Saturday, November 29, 2014

Revolution in the French gastronomic capital

Have you heard about the sac gourmet, aka the French-style doggy bag? Probably not since doggy bag almost non-existent there! Yet, doggy bags are trying hard to make their way into French restaurants. This would be a total revolution for the culinary etiquette of France. Let us tell you why this is going to be a rough task. 
First of all, when you get lunch or dinner in a French restaurant, you would be surprised about the proportion of food served. While it may be over-sized in the US, it appears to be most of the time the right amount in France. 
Food is also sacred in France and this is one of the other main reasons of the lack of doggy bags there. Many chefs and restaurants would never allow or even consider putting left overs in a bag or a box! And if it is part of the French culture to raise their kids to finish their plates, France is still a strong wasteful country. In 2011, French people threw away 21% of the food they bought (about 200 lbs. per person/year!). The EU declared 2014 the “year against food waste”. 
By the end of 2014, only 31% of the restaurants in France already offer a doggy bag service to their customers or would be willing to. In Lyon, the gastronomic capital, a couple companies offer doggy bags to restaurants, try to change people’s mind, and warn about food waste.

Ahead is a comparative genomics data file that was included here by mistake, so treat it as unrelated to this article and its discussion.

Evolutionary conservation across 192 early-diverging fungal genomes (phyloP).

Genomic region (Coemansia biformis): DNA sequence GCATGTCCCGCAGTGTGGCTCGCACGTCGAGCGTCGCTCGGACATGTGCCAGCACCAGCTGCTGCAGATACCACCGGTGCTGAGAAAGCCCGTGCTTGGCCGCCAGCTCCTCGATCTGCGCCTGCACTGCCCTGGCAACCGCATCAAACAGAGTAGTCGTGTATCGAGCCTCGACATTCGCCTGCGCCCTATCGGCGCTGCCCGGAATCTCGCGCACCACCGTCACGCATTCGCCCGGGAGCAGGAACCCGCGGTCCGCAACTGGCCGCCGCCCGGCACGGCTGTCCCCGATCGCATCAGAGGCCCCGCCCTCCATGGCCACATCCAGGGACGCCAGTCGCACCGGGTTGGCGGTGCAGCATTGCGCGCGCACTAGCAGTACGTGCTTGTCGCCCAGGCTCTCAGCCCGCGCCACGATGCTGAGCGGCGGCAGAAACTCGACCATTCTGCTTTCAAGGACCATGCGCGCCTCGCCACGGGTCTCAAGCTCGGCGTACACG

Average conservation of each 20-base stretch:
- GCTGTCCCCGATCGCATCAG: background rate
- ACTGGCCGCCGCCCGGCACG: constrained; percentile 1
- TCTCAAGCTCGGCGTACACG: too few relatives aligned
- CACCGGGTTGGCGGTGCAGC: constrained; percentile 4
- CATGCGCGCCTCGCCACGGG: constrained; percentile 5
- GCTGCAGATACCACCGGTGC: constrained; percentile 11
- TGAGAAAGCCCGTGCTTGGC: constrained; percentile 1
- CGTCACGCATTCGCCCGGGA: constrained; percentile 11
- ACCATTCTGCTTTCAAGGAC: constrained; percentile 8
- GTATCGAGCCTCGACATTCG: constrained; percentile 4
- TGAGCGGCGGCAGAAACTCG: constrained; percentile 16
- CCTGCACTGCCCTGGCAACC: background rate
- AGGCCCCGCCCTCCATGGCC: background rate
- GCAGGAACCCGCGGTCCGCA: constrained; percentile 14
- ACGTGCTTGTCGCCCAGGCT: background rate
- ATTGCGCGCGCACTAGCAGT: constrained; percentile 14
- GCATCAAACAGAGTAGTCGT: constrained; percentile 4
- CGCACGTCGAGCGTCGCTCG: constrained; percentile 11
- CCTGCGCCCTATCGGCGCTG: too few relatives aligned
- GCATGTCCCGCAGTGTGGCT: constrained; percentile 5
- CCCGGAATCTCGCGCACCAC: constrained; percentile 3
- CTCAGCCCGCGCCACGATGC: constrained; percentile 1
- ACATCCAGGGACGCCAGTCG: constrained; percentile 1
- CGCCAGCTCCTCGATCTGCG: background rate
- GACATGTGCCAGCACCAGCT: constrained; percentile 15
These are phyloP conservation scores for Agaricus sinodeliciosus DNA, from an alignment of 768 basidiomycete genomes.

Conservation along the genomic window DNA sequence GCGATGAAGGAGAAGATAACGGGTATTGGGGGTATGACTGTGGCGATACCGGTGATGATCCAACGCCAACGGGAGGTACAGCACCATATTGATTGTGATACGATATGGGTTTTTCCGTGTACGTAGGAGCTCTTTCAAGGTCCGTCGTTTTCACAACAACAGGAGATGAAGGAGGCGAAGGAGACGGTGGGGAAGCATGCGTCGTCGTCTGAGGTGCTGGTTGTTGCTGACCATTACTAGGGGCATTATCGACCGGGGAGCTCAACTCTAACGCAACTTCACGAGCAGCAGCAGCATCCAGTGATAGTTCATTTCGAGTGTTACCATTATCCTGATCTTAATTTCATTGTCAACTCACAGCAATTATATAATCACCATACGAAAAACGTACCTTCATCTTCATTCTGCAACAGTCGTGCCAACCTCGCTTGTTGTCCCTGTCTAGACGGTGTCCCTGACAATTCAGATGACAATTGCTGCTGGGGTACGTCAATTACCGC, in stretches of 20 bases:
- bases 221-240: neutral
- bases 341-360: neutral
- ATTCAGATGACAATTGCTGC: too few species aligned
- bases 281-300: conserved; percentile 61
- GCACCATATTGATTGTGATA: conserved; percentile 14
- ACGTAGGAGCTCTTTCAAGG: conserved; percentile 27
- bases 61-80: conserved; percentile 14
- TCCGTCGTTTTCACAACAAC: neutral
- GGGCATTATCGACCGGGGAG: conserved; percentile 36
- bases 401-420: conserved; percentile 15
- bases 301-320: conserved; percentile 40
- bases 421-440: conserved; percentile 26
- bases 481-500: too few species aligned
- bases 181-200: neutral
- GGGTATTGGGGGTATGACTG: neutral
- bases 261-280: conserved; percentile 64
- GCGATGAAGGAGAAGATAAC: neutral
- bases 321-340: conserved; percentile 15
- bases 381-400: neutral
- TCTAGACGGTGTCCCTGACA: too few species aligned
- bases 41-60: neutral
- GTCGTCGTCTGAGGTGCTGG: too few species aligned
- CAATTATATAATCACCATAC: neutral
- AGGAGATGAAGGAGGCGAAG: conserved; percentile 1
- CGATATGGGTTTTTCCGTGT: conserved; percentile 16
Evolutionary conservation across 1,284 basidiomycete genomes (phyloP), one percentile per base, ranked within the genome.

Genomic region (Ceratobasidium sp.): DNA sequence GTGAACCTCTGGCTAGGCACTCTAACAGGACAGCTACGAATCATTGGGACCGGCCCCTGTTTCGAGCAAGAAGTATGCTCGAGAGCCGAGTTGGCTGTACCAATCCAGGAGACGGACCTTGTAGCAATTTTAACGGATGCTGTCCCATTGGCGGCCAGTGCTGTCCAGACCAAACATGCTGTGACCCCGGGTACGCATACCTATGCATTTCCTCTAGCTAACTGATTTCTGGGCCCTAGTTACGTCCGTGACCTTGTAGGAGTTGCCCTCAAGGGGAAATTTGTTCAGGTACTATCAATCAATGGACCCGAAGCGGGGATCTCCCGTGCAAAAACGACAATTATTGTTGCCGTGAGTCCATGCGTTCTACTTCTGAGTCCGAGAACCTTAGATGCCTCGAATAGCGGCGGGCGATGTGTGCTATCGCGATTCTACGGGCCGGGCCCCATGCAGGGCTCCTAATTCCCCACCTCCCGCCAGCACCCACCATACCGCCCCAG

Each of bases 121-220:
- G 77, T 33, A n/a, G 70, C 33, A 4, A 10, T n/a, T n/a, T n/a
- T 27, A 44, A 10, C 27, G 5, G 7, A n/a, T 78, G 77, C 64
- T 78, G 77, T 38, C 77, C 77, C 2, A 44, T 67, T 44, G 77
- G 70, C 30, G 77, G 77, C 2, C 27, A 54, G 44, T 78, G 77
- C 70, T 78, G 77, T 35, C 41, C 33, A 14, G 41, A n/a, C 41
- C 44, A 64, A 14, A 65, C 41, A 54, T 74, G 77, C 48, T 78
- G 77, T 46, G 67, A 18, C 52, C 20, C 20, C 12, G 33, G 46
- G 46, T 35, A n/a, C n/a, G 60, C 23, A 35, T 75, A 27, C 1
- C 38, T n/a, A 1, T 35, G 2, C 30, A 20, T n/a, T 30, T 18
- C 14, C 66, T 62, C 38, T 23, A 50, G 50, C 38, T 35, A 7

It is not sure that doggy bags will make their way in France and if they do, this will be a big change in French gastronomic culture. We will keep you posted!

Photo from

Wednesday, November 26, 2014

Nancy, son Art Nouveau et ses Bergamotes

When you hear Nancy, you think of the East of France, you think of the magnificent Place Stanislas (or Place Stan’ as the locals call it), you might know the Ecole de Nancy, and that’s it. Since we were already in Metz last week, why shouldn’t we stop in Nancy? The city has many treasures you’re going to like, believe me. How many of you have had in their house that famous poster with a black cat (La tournée du Chat Noir avec Rodolphe Salis) hung on the wall? That poster is a pure example of the Art Nouveau movement, and the Ecole de Nancy was indeed, the spearhead of the movement in France. If you are a fan of Art Nouveau, you should definitely check out the Villa Majorelle and the museum of the School. Back to Place Stan’, built in 1750’s and classified UNESCO World Heritage Site 31 years ago, is an astonished pedestrian square in Nancy. At first you might think of Versailles while admiring the gold, the details and the beauty of each building and gate. But you are still in the East of France. Time is running out! Run to the closest confectioner and buy a pack of Bargamotes de Nancy, a specialty of the city. This golden and transparent sweet is a mix of cooked sugar and natural essential oils from the bergamot. Jump in the train, next stop: the German border!

View of the Place Stanislas, Nancy

Wednesday, November 19, 2014

Metz, la Ville verte de l'est aux multiples facettes

La Porte des Allemands, Metz